I interned at a record company for years before I finally got a job working for their jazz label. I had an awesome boss and I was thrilled to finally have a paying job (with benefits!) in the music industry. The label had a huge catalog of famous jazz artists, which I could appreciate but my aunts, uncles, and Grandma really went wild for (because it was…old stuff). The label put out new material every year, though, and whenever there was promotion in the LA area my boss and I helped out (99% of the jazz label was based in NYC). It was really cool to tag along even though I did pretty basic stuff (get food, snacks, coffee, etc).

About six months after I started the job, one of the label’s biggest artists had a new record out. You’ve probably heard of her. She sang a memorable song with her dead dad and won a bazillion Grammys for it. She did some press in New York, then came to her hometown of Los Angeles to do more. I spent a few days getting stuff for her, and by stuff I mean her requested snack foods (chips, candy, certain kinds of beverages). Which she ate none of. But then my boss let me take it all home! Win!

Anyway. She was incredibly beautiful, which intimidated me, but she was also incredibly nice. She was the same age as my mom and gave off a warm maternal vibe. We spent a lot of time sitting in green rooms at different radio and TV stations, and once she found out that this was my first official music industry job she asked me lots of questions about myself. I remember thinking, “I hope all the artists I work with are this nice!” (Some were, some were, as I’d previously experienced…not.)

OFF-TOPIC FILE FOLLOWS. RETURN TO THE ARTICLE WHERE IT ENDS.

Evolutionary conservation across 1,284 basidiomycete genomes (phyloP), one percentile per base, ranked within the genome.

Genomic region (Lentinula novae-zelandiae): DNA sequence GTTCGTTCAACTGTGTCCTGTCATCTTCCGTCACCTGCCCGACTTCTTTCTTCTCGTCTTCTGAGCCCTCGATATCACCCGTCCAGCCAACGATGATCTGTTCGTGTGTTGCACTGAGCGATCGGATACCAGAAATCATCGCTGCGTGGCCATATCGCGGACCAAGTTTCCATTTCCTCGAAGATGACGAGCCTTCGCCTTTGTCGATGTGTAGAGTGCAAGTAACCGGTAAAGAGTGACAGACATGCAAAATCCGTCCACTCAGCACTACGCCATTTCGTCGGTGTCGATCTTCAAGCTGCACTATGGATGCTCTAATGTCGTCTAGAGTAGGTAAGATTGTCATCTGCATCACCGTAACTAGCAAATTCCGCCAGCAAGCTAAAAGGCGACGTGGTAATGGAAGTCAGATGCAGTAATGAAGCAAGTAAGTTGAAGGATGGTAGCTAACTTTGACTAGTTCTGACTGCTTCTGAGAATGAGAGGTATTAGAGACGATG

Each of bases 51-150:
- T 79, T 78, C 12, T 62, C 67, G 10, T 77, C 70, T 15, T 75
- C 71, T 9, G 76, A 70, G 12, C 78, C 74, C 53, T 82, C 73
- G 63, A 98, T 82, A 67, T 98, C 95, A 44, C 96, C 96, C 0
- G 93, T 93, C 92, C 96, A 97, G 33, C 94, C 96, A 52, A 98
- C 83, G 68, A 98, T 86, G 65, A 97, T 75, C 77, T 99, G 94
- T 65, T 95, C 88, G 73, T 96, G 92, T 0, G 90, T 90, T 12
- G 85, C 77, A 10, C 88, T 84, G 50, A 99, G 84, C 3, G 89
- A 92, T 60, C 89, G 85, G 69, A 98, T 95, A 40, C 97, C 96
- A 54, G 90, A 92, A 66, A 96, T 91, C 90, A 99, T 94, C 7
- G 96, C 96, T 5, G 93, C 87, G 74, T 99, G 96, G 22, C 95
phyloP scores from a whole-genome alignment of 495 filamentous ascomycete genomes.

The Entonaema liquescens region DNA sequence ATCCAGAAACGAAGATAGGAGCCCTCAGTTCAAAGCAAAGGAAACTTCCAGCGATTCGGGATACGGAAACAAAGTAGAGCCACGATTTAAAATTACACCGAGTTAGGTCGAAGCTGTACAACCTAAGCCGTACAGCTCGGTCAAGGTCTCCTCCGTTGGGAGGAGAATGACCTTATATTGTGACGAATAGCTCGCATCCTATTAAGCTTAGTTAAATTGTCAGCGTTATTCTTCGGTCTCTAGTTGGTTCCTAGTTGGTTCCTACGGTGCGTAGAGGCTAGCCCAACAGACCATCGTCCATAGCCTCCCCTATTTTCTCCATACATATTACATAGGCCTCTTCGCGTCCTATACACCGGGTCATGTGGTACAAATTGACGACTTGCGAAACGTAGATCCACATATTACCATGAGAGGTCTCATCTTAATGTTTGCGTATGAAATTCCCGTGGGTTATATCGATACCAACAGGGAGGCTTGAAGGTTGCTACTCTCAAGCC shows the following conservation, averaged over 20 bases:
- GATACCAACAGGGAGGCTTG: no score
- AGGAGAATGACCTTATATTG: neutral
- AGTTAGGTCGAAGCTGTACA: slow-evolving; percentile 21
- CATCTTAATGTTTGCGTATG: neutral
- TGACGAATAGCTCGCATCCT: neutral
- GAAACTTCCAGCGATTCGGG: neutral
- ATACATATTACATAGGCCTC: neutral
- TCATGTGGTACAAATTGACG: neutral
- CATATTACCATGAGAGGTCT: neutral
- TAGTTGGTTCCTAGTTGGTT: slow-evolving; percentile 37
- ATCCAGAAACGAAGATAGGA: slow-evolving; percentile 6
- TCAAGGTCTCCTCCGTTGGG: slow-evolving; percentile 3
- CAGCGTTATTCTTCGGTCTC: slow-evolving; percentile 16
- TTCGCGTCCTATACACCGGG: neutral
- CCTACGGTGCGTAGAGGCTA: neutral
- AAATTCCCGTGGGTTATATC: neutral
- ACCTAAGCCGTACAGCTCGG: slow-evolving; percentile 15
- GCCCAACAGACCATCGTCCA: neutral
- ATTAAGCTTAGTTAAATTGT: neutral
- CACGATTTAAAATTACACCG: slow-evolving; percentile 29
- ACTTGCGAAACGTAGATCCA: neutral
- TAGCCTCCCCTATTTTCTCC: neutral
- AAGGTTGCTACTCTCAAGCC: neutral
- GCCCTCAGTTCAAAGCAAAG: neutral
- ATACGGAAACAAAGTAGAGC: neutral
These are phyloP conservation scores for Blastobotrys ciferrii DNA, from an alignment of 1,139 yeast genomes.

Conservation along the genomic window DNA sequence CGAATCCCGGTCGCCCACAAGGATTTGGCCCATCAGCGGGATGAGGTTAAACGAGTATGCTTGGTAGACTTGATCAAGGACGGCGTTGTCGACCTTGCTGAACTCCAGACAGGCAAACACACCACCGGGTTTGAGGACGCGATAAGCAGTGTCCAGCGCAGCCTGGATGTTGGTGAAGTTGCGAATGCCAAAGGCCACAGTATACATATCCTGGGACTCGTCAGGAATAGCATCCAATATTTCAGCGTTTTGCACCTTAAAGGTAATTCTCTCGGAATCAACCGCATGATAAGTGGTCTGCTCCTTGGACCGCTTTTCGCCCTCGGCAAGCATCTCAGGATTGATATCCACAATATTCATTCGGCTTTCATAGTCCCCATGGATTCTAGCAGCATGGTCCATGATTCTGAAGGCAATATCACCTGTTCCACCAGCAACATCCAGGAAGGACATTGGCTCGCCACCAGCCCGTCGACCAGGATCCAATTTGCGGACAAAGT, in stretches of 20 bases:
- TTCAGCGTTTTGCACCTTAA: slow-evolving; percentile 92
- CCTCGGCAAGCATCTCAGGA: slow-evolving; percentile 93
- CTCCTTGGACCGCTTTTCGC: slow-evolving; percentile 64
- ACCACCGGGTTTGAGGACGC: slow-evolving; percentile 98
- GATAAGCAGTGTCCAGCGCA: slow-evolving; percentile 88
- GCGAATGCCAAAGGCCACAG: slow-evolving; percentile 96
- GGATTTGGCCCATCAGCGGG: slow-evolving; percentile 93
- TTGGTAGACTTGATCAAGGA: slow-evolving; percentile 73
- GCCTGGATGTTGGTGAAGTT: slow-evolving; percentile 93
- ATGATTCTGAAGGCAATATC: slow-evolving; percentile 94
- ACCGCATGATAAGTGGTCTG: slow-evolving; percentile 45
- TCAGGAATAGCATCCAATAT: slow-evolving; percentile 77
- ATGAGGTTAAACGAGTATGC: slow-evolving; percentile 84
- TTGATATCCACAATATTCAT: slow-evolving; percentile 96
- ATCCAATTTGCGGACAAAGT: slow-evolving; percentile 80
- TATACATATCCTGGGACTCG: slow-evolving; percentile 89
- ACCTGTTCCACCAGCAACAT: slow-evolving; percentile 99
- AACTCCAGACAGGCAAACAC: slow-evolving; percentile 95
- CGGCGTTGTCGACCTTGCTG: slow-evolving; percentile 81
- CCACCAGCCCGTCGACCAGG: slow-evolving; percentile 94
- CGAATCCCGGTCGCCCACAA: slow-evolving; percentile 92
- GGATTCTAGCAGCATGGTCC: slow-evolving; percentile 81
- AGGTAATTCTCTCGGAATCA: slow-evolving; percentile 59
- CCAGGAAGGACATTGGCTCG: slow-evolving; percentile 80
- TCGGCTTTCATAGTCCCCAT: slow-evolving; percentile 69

In one of the green rooms, my boss asked me a question about his schedule. I pulled out my Palm Pilot (what up 2002!) and answered his question. He went off to make a phone call, and the artist said, “Oh, I have a Palm Pilot, do you want some of my programs?” There was apparently some way you could “beam” programs (basically apps) from one Palm Pilot to another. Using magic or something. So the artist sent over a bunch of these things to my Palm Pilot, but before I could look at any of them it was time for an interview.

When I got home that night, I remembered that she’d sent me the program/app thingies, so I grabbed my Palm Pilot to look at them. I discovered she’d sent me some fun games, a few processing programs, and a better calendar. Then I saw an icon that just said KS under it. I clicked on it with my stylus. And shrieked.

Jackie, who was sitting next to me on the couch, leaned over and also shrieked. “WHAT IS THAT?”

It was Kama Sutra! For the Palm Pilot! And despite the fact that the image Jackie and I were staring at was pixelated 2002 technology, it’s still burned into my retinas. But after we got over our initial shock, we looked at every single position because OF COURSE WE DID! Then we showed them all to our neighbors, our other friends, and strangers we’d come across on the street. They were always shocked, but even more so when we told them who had given it to me.

Those positions were…unforgettable.